SLPI was originally identified as a physiologically important inhibitor of neutrophil elastase and other proteases. Dysregulation of SLPI levels in the lungs of COPD and CF patients would therefore render them more vulnerable to damage caused by the inflammatory response. It is now known that the protein also has antimicrobial and immunomodulatory functions. SLPI has been shown to be effective against a number of gram-positive and gram-negative bacteria, including species common in the CF and COPD respiratory tract, such as Pseudomonas aeruginosa and Staphylococcus aureus [3,33]. Furthermore, SLPI can inhibit the inflammatory response by binding to lipopolysaccharide, thereby preventing macrophage activation . This has been demonstrated in vivo, where SLPI-deficient mice challenged with lipopolysaccharide showed higher mortality and higher IL-6 expression than wildtype mice . Moreover, clinical studies in which CF patients were given aerosolized recombinant SLPI have demonstrated that SLPI not only neutralizes neutrophil elastase activity, but also has an immunoregulatory effect, reducing IL-8 and neutrophil levels in the epithelial lining fluid [36,37]. This multifunctional role of SLPI makes it interesting from a therapeutic point of view, as altering this system could potentially reduce over-exaggerated proteolytic activity in inflammatory lung diseases such as COPD and CF, modulate the inflammatory response, and protect these patients from bacterial infections .
A limitation of the present study is that only epithelial cells were studied. Fibroblasts, endothelial cells and inflammatory cells were not studied, and their contributions to SLPI regulation in an in vivo setting are therefore unknown. Moreover, the experiments were carried out under non-inflammatory conditions. Further studies are thus needed to evaluate how hypoxia effects SLPI expression in the presence of normal airway microbiota, airway pathogens or other inflammatory stimuli.
In conclusion, the present study demonstrates that SLPI is down-regulated in the bronchial epithelium during hypoxia. These findings may help explain the pathogenesis of inflammatory lung diseases, and provide a potential target for the treatment and prevention of exacerbation in these patients.
Secretory leucocyte protease inhibitor
Chronic obstructive pulmonary disease
Transforming growth factor β1
Air liquid interface
Williams SE, Brown TI, Roghanian A, Sallenave JM. SLPI and elafin: one glove, many fingers. Clin Sci (Lond). 2006;110:21–35.
Thompson RC, Ohlsson K. Isolation, properties, and complete amino acid sequence of human secretory leukocyte protease inhibitor, a potent inhibitor of leukocyte elastase. Proc Natl Acad Sci U S A. 1986;83:6692–6.
Hiemstra PS, Maassen RJ, Stolk J, Heinzel-Wieland R, Steffens GJ, Dijkman JH. Antibacterial activity of antileukoprotease. Infect Immun. 1996;64:4520–4.
Tomee JF, Hiemstra PS, Heinzel-Wieland R, Kauffman HF. Antileukoprotease: an endogenous protein in the innate mucosal defense against fungi. J Infect Dis. 1997;176:740–7.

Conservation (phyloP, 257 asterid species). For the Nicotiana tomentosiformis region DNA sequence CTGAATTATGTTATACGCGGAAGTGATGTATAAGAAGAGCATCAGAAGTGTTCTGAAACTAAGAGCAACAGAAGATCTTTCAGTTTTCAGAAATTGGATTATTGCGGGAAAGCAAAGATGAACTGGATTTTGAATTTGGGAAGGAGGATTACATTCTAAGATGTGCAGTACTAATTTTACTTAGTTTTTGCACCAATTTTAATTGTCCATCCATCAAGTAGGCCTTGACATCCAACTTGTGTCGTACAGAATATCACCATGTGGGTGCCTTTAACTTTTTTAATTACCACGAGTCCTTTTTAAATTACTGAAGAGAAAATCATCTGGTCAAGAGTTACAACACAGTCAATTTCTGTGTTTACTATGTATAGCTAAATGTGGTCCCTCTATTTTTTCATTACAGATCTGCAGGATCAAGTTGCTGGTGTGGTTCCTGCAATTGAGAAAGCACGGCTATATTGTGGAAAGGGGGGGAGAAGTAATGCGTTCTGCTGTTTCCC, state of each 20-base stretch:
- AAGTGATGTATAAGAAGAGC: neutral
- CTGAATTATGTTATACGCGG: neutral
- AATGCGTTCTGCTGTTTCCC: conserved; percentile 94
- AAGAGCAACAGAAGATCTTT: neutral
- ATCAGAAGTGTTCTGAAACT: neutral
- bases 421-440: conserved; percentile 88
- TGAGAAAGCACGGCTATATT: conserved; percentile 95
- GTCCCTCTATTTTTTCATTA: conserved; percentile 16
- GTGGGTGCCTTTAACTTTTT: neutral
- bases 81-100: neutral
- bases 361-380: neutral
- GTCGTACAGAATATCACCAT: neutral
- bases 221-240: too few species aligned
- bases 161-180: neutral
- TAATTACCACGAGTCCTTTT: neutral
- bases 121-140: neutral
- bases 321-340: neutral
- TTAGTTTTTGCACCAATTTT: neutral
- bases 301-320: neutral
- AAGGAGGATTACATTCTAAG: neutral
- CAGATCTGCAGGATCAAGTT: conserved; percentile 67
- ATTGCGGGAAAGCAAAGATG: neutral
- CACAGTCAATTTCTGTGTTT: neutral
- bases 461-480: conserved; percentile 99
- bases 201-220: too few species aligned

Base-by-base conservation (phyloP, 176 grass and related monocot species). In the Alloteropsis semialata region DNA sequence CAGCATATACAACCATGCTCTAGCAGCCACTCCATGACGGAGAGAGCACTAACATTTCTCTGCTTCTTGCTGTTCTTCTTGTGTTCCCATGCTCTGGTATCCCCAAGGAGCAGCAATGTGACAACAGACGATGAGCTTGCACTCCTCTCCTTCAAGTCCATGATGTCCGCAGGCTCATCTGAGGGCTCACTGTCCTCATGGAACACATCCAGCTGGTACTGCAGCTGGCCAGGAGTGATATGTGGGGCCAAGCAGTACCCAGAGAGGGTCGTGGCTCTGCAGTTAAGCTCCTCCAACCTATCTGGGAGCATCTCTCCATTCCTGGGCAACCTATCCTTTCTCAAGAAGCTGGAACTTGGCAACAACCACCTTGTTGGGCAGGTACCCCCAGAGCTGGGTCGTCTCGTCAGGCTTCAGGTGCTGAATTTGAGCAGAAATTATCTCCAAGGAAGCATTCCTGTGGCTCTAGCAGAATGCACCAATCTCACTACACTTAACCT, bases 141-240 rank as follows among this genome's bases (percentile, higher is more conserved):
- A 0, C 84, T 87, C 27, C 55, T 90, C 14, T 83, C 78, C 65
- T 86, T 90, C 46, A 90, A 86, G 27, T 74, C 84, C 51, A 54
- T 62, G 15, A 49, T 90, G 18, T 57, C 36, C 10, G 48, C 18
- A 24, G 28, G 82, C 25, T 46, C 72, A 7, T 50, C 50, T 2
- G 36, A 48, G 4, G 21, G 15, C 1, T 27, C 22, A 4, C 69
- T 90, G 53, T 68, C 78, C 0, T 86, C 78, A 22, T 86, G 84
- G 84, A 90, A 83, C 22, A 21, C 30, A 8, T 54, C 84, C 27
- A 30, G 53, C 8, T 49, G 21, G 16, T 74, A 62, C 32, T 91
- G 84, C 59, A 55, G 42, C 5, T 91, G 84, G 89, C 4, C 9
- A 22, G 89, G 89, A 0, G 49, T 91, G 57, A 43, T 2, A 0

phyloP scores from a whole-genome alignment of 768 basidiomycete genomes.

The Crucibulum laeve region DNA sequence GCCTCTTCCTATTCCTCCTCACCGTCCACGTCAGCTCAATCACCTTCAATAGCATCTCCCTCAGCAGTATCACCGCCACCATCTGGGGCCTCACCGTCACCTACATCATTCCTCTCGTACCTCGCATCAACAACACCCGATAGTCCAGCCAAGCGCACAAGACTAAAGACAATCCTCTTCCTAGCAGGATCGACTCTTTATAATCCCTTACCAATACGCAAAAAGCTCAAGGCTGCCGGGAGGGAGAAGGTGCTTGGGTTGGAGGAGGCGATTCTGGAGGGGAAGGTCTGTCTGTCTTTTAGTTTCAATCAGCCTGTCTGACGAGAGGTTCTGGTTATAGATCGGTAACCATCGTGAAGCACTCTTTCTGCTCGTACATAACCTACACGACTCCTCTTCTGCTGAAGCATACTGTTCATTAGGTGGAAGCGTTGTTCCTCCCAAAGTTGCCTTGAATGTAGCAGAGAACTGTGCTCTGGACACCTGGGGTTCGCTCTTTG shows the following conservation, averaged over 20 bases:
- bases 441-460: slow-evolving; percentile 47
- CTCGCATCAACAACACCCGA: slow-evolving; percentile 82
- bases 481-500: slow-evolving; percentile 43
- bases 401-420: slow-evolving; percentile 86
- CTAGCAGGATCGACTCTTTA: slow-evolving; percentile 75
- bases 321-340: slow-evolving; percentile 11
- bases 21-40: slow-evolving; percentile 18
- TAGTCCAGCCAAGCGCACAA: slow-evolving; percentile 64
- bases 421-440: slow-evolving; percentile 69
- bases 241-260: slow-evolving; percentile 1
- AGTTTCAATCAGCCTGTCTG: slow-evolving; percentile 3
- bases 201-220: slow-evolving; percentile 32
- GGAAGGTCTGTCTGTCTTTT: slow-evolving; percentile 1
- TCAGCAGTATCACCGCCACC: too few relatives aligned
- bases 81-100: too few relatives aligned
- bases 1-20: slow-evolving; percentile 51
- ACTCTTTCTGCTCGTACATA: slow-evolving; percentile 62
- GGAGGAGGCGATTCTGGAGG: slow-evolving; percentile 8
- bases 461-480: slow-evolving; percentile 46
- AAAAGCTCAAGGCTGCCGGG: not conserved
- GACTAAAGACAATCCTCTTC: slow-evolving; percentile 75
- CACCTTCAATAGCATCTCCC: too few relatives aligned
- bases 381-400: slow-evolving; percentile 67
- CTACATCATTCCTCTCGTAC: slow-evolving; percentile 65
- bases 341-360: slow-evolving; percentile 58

Gomez SA, Arguelles CL, Guerrieri D, Tateosian NL, Amiano NO, Slimovich R, et al. Secretory leukocyte protease inhibitor: a secreted pattern recognition receptor for mycobacteria. Am J Respir Crit Care Med. 2009;179:247–53.
Cooper MD, Roberts MH, Barauskas OL, Jarvis GA. Secretory leukocyte protease inhibitor binds to Neisseria gonorrhoeae outer membrane opacity protein and is bactericidal. Am J Reprod Immunol. 2012;68:116–27.
Calverley PM. COPD: what is the unmet need? Br J Pharmacol. 2008;155:487–93.
Rowe SM, Miller S, Sorscher EJ. Cystic fibrosis. N Engl J Med. 2005;352:1992–2001.
Fischer BM, Pavlisko E, Voynow JA. Pathogenic triad in COPD: oxidative stress, protease-antiprotease imbalance, and inflammation. Int J Chron Obstruct Pulmon Dis. 2011;6:413–21.
Birrer P, McElvaney NG, Rudeberg A, Sommer CW, Liechti-Gallati S, Kraemer R, et al. Protease-antiprotease imbalance in the lungs of children with cystic fibrosis. Am J Respir Crit Care Med. 1994;150:207–13.
Bandi V, Apicella MA, Mason E, Murphy TF, Siddiqi A, Atmar RL, et al. Nontypeable Haemophilus influenzae in the lower respiratory tract of patients with chronic bronchitis. Am J Respir Crit Care Med. 2001;164:2114–9.
Rosell A, Monso E, Soler N, Torres F, Angrill J, Riise G, et al. Microbiologic determinants of exacerbation in chronic obstructive pulmonary disease. Arch Intern Med. 2005;165:891–7.
Sethi S, Murphy TF. Infection in the pathogenesis and course of chronic obstructive pulmonary disease. N Engl J Med. 2008;359:2355–65.
Zemanick ET, Sagel SD, Harris JK. The airway microbiome in cystic fibrosis and implications for treatment. Curr Opin Pediatr. 2011;23:319–24.
Yang YC, Zhang N, Van Crombruggen K, Hu GH, Hong SL, Bachert C. Transforming growth factor-beta1 in inflammatory airway disease: a key for understanding inflammation and remodeling. Allergy. 2012;67:1193–202.
Jaumann F, Elssner A, Mazur G, Dobmann S, Vogelmeier C. Transforming growth factor-beta1 is a potent inhibitor of secretory leukoprotease inhibitor expression in a bronchial epithelial cell line. Munich Lung Transplant Group. Eur Respir J. 2000;15:1052–7.
Taylor CT. Interdependent roles for hypoxia inducible factor and nuclear factor-kappaB in hypoxic inflammation. J Physiol. 2008;586:4055–9.
Nizet V, Johnson RS. Interdependence of hypoxic and innate immune responses. Nat Rev Immunol. 2009;9:609–17.
Chen JH, Stoltz DA, Karp PH, Ernst SE, Pezzulo AA, Moninger TO, et al. Loss of anion transport without increased sodium absorption characterizes newborn porcine cystic fibrosis airway epithelia. Cell. 2010;143:911–23.